Saturday, 22 June 2013

The Games People Played Locally in Bygone Days

In the pre-television age local people learned how to amuse themselves with games and pastimes which gave them endless hours of innocent fun at little or no cost. Football, hurling, boxing, swimming and handball were amongst the most popular games. 

There was room in other games for everyone to participate as the activities encouraged plenty of involvement and did not always depend on physical strength or skill. Some games were more seasonal in nature such as playing conkers, sleighing, playing marbles and games played at school or around the house. Today’s blog looks at a few games that are largely forgotten today.
  • Sleighing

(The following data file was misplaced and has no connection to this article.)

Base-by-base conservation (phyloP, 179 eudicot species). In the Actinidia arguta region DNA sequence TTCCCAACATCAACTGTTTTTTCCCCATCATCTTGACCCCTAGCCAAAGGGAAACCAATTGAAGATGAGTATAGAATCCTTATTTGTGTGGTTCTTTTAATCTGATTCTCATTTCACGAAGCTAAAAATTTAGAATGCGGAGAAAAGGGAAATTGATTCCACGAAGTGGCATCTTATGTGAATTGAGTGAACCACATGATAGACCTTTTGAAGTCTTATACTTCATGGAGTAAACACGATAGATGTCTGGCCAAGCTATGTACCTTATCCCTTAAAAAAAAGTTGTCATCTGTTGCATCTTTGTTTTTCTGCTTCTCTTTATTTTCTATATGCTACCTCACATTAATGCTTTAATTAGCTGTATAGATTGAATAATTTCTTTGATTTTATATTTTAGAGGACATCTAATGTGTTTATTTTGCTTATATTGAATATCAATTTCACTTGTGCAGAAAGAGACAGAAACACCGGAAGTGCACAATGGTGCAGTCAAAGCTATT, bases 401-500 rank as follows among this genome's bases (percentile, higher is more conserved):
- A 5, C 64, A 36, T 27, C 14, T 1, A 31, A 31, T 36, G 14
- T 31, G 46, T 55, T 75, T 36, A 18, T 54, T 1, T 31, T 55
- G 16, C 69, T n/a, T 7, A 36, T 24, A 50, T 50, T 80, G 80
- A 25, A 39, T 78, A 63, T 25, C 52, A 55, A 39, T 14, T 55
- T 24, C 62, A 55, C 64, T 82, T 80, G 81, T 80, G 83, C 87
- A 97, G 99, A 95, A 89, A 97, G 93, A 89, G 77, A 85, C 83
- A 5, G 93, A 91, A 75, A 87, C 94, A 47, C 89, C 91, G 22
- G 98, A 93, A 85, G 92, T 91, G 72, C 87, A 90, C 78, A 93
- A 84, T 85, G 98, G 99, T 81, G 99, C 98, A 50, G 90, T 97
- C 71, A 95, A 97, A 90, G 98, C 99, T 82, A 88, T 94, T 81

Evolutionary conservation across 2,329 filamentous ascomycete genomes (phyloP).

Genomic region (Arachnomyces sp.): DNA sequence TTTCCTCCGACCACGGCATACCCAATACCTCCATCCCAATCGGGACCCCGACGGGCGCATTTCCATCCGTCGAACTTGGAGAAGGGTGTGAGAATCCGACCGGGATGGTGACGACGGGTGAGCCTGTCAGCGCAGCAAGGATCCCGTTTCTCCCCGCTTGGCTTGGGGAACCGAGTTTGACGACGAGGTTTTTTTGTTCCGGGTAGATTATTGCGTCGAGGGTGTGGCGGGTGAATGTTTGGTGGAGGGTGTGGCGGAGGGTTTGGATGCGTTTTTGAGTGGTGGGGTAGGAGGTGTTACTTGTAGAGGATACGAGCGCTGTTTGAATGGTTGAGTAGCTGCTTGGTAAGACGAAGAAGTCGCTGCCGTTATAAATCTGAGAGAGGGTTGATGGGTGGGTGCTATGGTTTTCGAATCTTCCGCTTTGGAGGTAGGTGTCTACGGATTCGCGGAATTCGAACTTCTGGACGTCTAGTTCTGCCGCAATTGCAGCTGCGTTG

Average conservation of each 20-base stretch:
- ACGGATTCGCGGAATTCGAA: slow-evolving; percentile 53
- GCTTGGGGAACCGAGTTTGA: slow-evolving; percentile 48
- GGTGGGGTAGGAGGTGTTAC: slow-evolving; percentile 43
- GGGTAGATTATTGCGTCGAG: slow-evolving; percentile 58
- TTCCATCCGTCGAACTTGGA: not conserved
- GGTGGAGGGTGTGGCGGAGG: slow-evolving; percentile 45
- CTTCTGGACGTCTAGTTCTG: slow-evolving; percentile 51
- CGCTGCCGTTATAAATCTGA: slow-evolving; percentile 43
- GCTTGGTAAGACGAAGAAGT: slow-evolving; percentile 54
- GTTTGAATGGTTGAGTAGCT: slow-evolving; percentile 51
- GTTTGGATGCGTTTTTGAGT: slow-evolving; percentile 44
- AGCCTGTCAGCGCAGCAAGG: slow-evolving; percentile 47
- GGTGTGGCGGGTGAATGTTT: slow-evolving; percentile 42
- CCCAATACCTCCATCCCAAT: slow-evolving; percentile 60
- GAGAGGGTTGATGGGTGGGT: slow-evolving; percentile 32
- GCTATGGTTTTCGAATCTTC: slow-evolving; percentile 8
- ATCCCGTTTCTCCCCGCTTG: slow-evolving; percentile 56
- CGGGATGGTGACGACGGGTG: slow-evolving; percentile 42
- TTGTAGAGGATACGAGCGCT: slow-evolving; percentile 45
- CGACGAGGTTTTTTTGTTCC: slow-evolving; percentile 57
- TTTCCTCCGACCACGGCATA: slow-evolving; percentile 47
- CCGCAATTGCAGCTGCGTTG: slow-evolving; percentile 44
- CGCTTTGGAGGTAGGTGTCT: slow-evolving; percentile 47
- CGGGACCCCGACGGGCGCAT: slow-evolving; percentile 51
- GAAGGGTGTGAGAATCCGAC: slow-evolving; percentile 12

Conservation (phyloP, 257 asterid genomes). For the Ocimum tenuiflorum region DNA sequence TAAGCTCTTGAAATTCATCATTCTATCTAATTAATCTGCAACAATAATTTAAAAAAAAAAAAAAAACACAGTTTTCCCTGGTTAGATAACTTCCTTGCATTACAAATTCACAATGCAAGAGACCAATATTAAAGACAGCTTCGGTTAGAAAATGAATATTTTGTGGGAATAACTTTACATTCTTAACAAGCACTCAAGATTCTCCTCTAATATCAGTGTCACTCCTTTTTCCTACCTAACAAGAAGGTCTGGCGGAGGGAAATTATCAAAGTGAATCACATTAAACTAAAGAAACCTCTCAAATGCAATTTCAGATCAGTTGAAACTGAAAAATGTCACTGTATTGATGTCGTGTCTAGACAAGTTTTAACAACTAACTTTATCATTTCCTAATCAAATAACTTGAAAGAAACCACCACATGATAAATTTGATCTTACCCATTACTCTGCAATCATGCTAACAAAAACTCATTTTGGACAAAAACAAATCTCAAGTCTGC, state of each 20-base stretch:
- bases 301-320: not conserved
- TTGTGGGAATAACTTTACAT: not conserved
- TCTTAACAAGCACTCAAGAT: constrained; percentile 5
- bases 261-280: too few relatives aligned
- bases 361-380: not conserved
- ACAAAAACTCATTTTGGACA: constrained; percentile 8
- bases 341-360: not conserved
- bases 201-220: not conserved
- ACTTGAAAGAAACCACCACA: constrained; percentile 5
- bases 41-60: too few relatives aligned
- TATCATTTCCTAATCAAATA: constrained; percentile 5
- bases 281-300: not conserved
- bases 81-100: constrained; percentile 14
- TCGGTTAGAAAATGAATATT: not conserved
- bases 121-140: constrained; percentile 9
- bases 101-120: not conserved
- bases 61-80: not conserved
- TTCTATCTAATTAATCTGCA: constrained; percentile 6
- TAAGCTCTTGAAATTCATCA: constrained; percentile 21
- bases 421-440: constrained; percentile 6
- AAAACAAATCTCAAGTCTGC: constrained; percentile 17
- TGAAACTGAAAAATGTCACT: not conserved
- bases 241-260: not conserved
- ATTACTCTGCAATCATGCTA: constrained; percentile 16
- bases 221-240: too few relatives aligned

In the winter time if there was a period of frost and snow then those fortunate to have a sleigh became the objects of interest and admiration. These sleigh owners were the heroes of the day as they could offer a world of excitement and danger to family, friends and neighbours. Some of the principal sleigh runs in the area were the Main Street, Erne Street, Finner Hill and Darcy’s Bray at Higginstown above the GNR bridge. Christy's Bray was a gentler slope for beginners on West Port at the back of the Erne Cinema.The most exciting sleigh run by far was down the Main Street gathering speed as the sleigh swept past the Diamond and, if navigation was successful, crossing the bridge and finishing in the East Port. Cars were not very plentiful at the time and especially during the Emergency (1939-1945) when there was petrol rationing and so the journey could be completed reasonably safely. However an eagle eye had to be kept for an approaching bus as the bus station was located beside the bridge.